Is the worry worse than the reality?
Kay is 19 years old and is in her first year at the University of Suffolk. Kay decided to get involved with Student Life as she is planning to pursue a career in writing and hopes this article marks the beginning of her prosperous writing career.
As someone who’s lived in the isolated countryside their entire life, the prospect of moving somewhere bigger and busier for university was daunting. Fortunately for me I found that moving wasn’t as frightening as I’d first anticipated. Unlike home, everything is situated close together. Plus, if I’m feeling particularly homesick, a long walk along the quay reminds me of home.
Moving in was the fun part but I began to get nervous when term time approached and several books remained unread. I found the time leading up to the start of the semester to be the most nerve-racking, as I had no idea what to expect or what the work load would be. Initially the reading for the course overwhelmed me, but overall, I found that the academic side of university wasn’t the most challenging part; I now had to cook and clean properly for myself! Luckily, over time, I’ve found that the washing machine will cooperate with me if I’m especially nice to it. There is also something really satisfying about choosing what you want to eat for dinner and preparing it yourself. I’ve tried loads of new recipes since starting university, but the low point was when I put noodles in a sandwich and called it dinner!
Luckily, I had already been in contact with most of the people on my course, which minimised some of the stresses and worries that I initially had about making friends. We all met eagerly at the Fresher’s Fair in the Waterfront building at the start of the year and as a small group we went to the numerous stalls and excitedly signed up for societies and clubs that we were interested in.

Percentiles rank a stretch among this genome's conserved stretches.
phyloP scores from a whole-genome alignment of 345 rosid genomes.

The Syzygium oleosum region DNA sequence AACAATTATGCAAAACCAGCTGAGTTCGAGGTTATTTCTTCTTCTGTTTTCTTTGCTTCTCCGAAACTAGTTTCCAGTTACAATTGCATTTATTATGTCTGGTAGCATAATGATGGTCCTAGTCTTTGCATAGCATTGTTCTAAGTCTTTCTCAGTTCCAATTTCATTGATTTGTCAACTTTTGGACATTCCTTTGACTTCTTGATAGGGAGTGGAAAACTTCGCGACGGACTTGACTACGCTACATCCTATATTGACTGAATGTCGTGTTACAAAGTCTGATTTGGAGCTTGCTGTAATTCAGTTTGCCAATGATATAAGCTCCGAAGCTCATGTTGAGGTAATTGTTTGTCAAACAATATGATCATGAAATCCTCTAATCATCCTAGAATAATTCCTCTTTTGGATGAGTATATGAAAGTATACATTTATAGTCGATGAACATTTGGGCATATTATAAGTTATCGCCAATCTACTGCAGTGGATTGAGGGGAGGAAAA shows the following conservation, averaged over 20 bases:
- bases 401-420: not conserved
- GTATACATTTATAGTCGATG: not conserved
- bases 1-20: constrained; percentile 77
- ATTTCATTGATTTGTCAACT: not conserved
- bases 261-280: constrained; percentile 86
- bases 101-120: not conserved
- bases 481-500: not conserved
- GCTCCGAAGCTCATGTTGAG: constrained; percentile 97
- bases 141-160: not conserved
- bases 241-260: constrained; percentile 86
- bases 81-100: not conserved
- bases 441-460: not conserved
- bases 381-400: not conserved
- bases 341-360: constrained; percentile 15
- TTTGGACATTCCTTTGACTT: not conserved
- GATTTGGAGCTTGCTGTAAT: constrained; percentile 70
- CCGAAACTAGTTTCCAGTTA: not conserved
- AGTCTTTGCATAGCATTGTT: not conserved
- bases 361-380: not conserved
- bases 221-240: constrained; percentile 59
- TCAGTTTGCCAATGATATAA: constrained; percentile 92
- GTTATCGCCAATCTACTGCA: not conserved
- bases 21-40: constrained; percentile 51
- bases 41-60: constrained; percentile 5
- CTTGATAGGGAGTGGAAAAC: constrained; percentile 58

I cannot begin to express how much I have grown to enjoy lectures in comparison to sixth-form, and I find it hard to believe that I was once anxious to attend them. I am overjoyed with my first semester at university and am excited for every one yet to come and for my culinary endeavours to continue to grow.
Jon Neal, Director of Suffolk Mind…
There are various points in our lives where we experience significant change – whether that’s retirement, having a first child, or leaving home and going to university.
Each of these events can impact on our need for security. We all have to feel that we’ve got a safe environment in which we can get our emotional needs met. Going to live in a new place for the first time can be unnerving.
We naturally use our imagination to predict the future, and we rely on memories and patterns that our brains develop over time to think about getting what we need.
In a new living space the usual norms that we’re used to don’t exist anymore – the patterns our minds are familiar with have gone. For example, we no longer get our laundry done by putting clothes in a certain place, we have to work out where the shops and pubs are, we’ll have different people around us who need to be taken into consideration in communal areas.
Back when we were nomads, hundreds of thousands of years ago, we relied on living in communities for our very survival. By banding together in tribes we could protect ourselves against the leopards and wolves and anything else that might attack us for food were we on our own.
We still have that need for community today. And while we no longer have to protect ourselves from wild animals, we do need to feel part of a ‘tribe’, or a group of people that we have something in common with.
Everyone arriving at university for the first time is in the same position. Everyone is entering a new community and needs to get to know the rules of the tribe.
The good news is that the population of a university is so large, there are many different communities within it. So everyone is able to fit in somewhere.
It’s entirely normal and human to feel anxious when some of our emotional needs – like security and community – are not being met. Or just when we’re worried about how we will meet those needs in a new environment.
What’s important is being aware of what’s going on.
It’s very common for people to find it hard to cope with the changes that going to university brings. If you would like to talk to someone, the university will be able to help, or you can contact Suffolk Mind on 0300 111 6000. You can also find some tips for looking after yourself by signing up to
Friends of Suffolk Mind: www.suffolkmind.org.uk/friends